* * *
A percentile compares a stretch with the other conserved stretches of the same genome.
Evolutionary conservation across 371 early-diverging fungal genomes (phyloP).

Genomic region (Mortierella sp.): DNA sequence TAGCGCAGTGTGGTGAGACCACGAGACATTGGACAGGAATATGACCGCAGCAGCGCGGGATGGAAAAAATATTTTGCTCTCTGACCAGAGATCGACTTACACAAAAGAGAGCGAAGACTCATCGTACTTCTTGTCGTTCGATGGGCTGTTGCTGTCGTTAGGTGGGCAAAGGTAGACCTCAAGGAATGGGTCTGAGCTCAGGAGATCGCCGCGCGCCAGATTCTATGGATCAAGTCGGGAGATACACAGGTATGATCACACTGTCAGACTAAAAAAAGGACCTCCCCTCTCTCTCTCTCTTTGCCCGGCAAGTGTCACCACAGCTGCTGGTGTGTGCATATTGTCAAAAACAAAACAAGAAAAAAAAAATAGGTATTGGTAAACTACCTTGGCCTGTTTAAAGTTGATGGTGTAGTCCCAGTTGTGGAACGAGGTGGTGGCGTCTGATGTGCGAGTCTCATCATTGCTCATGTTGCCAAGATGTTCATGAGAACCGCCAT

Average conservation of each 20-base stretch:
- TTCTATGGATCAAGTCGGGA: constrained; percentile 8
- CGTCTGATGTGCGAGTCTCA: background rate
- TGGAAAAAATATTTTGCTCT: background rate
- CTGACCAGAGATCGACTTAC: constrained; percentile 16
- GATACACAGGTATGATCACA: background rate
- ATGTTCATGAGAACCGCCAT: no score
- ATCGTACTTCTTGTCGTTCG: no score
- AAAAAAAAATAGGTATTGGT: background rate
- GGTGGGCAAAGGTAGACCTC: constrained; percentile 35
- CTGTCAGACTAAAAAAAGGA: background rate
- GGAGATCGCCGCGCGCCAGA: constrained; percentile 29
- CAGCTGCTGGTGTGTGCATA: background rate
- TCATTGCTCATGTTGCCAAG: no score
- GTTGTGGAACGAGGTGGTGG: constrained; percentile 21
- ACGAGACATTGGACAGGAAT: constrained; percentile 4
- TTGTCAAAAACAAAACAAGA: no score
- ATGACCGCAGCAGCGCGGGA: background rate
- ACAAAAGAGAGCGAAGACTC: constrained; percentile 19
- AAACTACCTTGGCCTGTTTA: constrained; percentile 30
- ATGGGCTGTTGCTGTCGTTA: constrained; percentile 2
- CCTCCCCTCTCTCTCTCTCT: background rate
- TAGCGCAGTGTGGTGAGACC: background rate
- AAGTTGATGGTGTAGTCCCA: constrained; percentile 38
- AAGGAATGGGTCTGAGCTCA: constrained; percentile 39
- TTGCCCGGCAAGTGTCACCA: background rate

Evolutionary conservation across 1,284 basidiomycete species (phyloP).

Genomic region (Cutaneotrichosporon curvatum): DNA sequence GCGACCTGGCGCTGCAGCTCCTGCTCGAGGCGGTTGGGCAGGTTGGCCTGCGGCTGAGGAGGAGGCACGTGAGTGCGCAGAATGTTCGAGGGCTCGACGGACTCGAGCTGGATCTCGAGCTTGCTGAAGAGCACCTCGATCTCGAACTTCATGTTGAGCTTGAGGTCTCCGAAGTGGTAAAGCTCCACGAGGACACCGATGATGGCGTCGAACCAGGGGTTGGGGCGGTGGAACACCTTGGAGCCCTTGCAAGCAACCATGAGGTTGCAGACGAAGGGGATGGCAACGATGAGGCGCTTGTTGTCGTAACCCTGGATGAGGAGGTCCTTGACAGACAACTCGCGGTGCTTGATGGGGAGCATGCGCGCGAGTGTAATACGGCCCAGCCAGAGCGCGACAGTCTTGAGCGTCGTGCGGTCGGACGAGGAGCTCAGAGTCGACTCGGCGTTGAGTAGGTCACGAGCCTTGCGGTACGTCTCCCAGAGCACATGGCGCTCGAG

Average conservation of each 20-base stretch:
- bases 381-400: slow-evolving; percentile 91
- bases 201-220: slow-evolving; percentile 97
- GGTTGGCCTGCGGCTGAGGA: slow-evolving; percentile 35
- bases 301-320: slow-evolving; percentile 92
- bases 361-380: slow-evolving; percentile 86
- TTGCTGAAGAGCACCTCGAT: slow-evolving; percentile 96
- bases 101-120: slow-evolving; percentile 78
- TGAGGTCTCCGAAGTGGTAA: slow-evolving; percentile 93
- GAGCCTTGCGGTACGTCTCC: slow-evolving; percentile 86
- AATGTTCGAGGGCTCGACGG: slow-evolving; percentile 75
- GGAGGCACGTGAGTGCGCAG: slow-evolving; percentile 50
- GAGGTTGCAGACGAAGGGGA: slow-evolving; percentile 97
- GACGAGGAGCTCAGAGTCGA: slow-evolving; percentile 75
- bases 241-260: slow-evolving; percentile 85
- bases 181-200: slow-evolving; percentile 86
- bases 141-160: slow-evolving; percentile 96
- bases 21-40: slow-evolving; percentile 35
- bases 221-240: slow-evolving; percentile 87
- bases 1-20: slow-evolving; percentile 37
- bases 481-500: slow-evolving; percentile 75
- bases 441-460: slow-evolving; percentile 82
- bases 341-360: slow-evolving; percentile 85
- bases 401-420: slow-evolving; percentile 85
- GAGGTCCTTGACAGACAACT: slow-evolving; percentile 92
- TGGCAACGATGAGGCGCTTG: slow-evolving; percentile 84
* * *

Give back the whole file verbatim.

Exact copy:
A percentile compares a stretch with the other conserved stretches of the same genome.
Evolutionary conservation across 371 early-diverging fungal genomes (phyloP).

Genomic region (Mortierella sp.): DNA sequence TAGCGCAGTGTGGTGAGACCACGAGACATTGGACAGGAATATGACCGCAGCAGCGCGGGATGGAAAAAATATTTTGCTCTCTGACCAGAGATCGACTTACACAAAAGAGAGCGAAGACTCATCGTACTTCTTGTCGTTCGATGGGCTGTTGCTGTCGTTAGGTGGGCAAAGGTAGACCTCAAGGAATGGGTCTGAGCTCAGGAGATCGCCGCGCGCCAGATTCTATGGATCAAGTCGGGAGATACACAGGTATGATCACACTGTCAGACTAAAAAAAGGACCTCCCCTCTCTCTCTCTCTTTGCCCGGCAAGTGTCACCACAGCTGCTGGTGTGTGCATATTGTCAAAAACAAAACAAGAAAAAAAAAATAGGTATTGGTAAACTACCTTGGCCTGTTTAAAGTTGATGGTGTAGTCCCAGTTGTGGAACGAGGTGGTGGCGTCTGATGTGCGAGTCTCATCATTGCTCATGTTGCCAAGATGTTCATGAGAACCGCCAT

Average conservation of each 20-base stretch:
- TTCTATGGATCAAGTCGGGA: constrained; percentile 8
- CGTCTGATGTGCGAGTCTCA: background rate
- TGGAAAAAATATTTTGCTCT: background rate
- CTGACCAGAGATCGACTTAC: constrained; percentile 16
- GATACACAGGTATGATCACA: background rate
- ATGTTCATGAGAACCGCCAT: no score
- ATCGTACTTCTTGTCGTTCG: no score
- AAAAAAAAATAGGTATTGGT: background rate
- GGTGGGCAAAGGTAGACCTC: constrained; percentile 35
- CTGTCAGACTAAAAAAAGGA: background rate
- GGAGATCGCCGCGCGCCAGA: constrained; percentile 29
- CAGCTGCTGGTGTGTGCATA: background rate
- TCATTGCTCATGTTGCCAAG: no score
- GTTGTGGAACGAGGTGGTGG: constrained; percentile 21
- ACGAGACATTGGACAGGAAT: constrained; percentile 4
- TTGTCAAAAACAAAACAAGA: no score
- ATGACCGCAGCAGCGCGGGA: background rate
- ACAAAAGAGAGCGAAGACTC: constrained; percentile 19
- AAACTACCTTGGCCTGTTTA: constrained; percentile 30
- ATGGGCTGTTGCTGTCGTTA: constrained; percentile 2
- CCTCCCCTCTCTCTCTCTCT: background rate
- TAGCGCAGTGTGGTGAGACC: background rate
- AAGTTGATGGTGTAGTCCCA: constrained; percentile 38
- AAGGAATGGGTCTGAGCTCA: constrained; percentile 39
- TTGCCCGGCAAGTGTCACCA: background rate

Evolutionary conservation across 1,284 basidiomycete species (phyloP).

Genomic region (Cutaneotrichosporon curvatum): DNA sequence GCGACCTGGCGCTGCAGCTCCTGCTCGAGGCGGTTGGGCAGGTTGGCCTGCGGCTGAGGAGGAGGCACGTGAGTGCGCAGAATGTTCGAGGGCTCGACGGACTCGAGCTGGATCTCGAGCTTGCTGAAGAGCACCTCGATCTCGAACTTCATGTTGAGCTTGAGGTCTCCGAAGTGGTAAAGCTCCACGAGGACACCGATGATGGCGTCGAACCAGGGGTTGGGGCGGTGGAACACCTTGGAGCCCTTGCAAGCAACCATGAGGTTGCAGACGAAGGGGATGGCAACGATGAGGCGCTTGTTGTCGTAACCCTGGATGAGGAGGTCCTTGACAGACAACTCGCGGTGCTTGATGGGGAGCATGCGCGCGAGTGTAATACGGCCCAGCCAGAGCGCGACAGTCTTGAGCGTCGTGCGGTCGGACGAGGAGCTCAGAGTCGACTCGGCGTTGAGTAGGTCACGAGCCTTGCGGTACGTCTCCCAGAGCACATGGCGCTCGAG

Average conservation of each 20-base stretch:
- bases 381-400: slow-evolving; percentile 91
- bases 201-220: slow-evolving; percentile 97
- GGTTGGCCTGCGGCTGAGGA: slow-evolving; percentile 35
- bases 301-320: slow-evolving; percentile 92
- bases 361-380: slow-evolving; percentile 86
- TTGCTGAAGAGCACCTCGAT: slow-evolving; percentile 96
- bases 101-120: slow-evolving; percentile 78
- TGAGGTCTCCGAAGTGGTAA: slow-evolving; percentile 93
- GAGCCTTGCGGTACGTCTCC: slow-evolving; percentile 86
- AATGTTCGAGGGCTCGACGG: slow-evolving; percentile 75
- GGAGGCACGTGAGTGCGCAG: slow-evolving; percentile 50
- GAGGTTGCAGACGAAGGGGA: slow-evolving; percentile 97
- GACGAGGAGCTCAGAGTCGA: slow-evolving; percentile 75
- bases 241-260: slow-evolving; percentile 85
- bases 181-200: slow-evolving; percentile 86
- bases 141-160: slow-evolving; percentile 96
- bases 21-40: slow-evolving; percentile 35
- bases 221-240: slow-evolving; percentile 87
- bases 1-20: slow-evolving; percentile 37
- bases 481-500: slow-evolving; percentile 75
- bases 441-460: slow-evolving; percentile 82
- bases 341-360: slow-evolving; percentile 85
- bases 401-420: slow-evolving; percentile 85
- GAGGTCCTTGACAGACAACT: slow-evolving; percentile 92
- TGGCAACGATGAGGCGCTTG: slow-evolving; percentile 84